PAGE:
• Thank you so much! The NYT piece you mention sounds vaguely familiar, and I’ll definitely look at it again. Sounds like something that belongs in my files–and my class, if I teach it again. Much appreciated.

  2. Wonderful essay Amy! Failure is a great learning experience. Harder is learning from failure because it requires humility, which something we are conditioned not to feel. Especially in my business, where everyone thinks they must be “winners,” and careers are built in a straightline of a series of successes. So smaller failures are explained away and not learned from, because of ego….next thing you know your organization has lost billions of dollars…

  3. I’m thinking Esalen workshop, Amy – or Omega. Who doesn’t want to write their life story anew with you guiding them?

  4. Excellent, as always!

    F. Scott Fitzgerald wrote an essay about the dangers of early success. The gist, as I recall, is that it makes it much harder to handle failure that enevitably happens later. Of course, if success comes too late, you may be too bitter to appreciate it. Timing, as they say, is everything.

    I wish I’d had a class like yours when I was in college. It would have helped make sense of a lot of things.

    • Thank you, Matthew! I wish I had taken such a class too (though not entirely sure I would have been able to take it in at the time). In any case, so glad I have a chance to teach it now (and learn it all again–I can never learn it enough!)

  5. Marvelous post! History cannot be simply one damned thing after another. Concomitant events have to be taken into account to make a great story and most of those events are failures of all sorts, the meaty interesting parts of our stories.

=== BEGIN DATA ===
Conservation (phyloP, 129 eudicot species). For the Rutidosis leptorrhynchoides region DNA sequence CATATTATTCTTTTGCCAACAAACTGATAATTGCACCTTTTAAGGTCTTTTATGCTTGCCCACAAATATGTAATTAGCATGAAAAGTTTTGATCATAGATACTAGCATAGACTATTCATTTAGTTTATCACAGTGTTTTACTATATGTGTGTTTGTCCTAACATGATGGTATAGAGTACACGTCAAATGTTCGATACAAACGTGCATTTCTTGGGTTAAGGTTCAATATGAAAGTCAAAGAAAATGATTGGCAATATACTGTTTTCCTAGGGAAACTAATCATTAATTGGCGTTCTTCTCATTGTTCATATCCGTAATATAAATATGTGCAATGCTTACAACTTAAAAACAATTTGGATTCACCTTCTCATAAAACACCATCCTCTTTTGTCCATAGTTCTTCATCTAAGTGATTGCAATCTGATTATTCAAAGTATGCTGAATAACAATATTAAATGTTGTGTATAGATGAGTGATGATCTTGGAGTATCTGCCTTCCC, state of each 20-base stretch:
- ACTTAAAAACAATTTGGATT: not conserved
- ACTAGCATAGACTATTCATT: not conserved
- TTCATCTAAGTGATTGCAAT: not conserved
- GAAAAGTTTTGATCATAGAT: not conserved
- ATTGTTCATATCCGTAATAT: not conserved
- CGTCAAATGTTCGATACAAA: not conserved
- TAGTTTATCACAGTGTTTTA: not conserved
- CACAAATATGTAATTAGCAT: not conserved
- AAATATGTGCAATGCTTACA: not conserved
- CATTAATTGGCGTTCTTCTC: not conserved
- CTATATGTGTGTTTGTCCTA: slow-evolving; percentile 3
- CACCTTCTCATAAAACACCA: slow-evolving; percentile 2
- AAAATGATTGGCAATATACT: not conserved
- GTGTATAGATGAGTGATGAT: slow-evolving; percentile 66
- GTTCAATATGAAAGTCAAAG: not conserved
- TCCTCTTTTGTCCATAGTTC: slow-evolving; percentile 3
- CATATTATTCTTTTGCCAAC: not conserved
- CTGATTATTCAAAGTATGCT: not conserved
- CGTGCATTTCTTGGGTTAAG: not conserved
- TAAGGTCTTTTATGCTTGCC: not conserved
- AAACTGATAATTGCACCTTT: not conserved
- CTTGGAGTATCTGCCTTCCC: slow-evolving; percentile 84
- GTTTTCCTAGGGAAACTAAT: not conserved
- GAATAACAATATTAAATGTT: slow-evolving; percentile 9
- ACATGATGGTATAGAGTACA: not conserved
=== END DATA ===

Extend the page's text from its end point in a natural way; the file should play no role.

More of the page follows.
• Thanks so much for reading — and yes, so much of the meat of the stories is in the things that go awry, if we can only find a way to tap into that. (I, for one, find it an ongoing challenge — writing this blog helps a lot, though!)

  6. Long ago, Jules Feiffer and I had a long talk about failure. Some of the interview is here:

    He said, “One of the things that I learned about myself over the years, having been beaten up a lot, is that it’s not failure that counts, but how you treat failure and what your attitude is going to be about it. Because, of course, if you do anything that is of value, or — for that matter — if you screw up, you are going to fail. One way or another, you are going to fail – sometimes for the good things and sometimes for the bad things.”

    It’s great that you taught this class. We all need to get more comfortable with failure.

    • Wow, how cool that you talked to Jules Feiffer! Thanks for sending the link — really look forward to reading it. The quote you included has a very Buddhist feel to it to me — the focus on how we relate to the feeling as a means to being *with* it, and not swamped *by* it.

      • Yes, and just like when you sit with any other sort of feeling/experience, you can see other facets of failure — or other opportunities in the story you’re telling about yourself. I’m not saying that very well. Feiffer’s novels for middle readers and adults (The Man in the Ceiling and A Barrel of Laughs) are very good at exploring inner landscapes like this. I had a huge breakthrough with my business recently after months of feeling like a failure for not being able to do everything I was trying to do. I sat with this weeks — in tears — and finally started asking different questions about my business problem. Suddenly, a business that I thought was dying presented itself to me as a very promising, solvent venture if I just tweaked a few things. All of my energy has been returned to me. So… opportunity and relief were found inside the “failure.” And Feiffer is great at seeing the gifts inside difficult experiences.

        • Let me know if you’d consider pulling all this together in a guest post, Cathy! I’d love to read more about the Feiffer connection and your own experiences.

  7. This is really awesome. It’s funny, I stumbled on this famous quote this morning. Your post seems very timely.

    Success is not final, failure is not fatal: it is the courage to continue that counts.
    Winston Churchill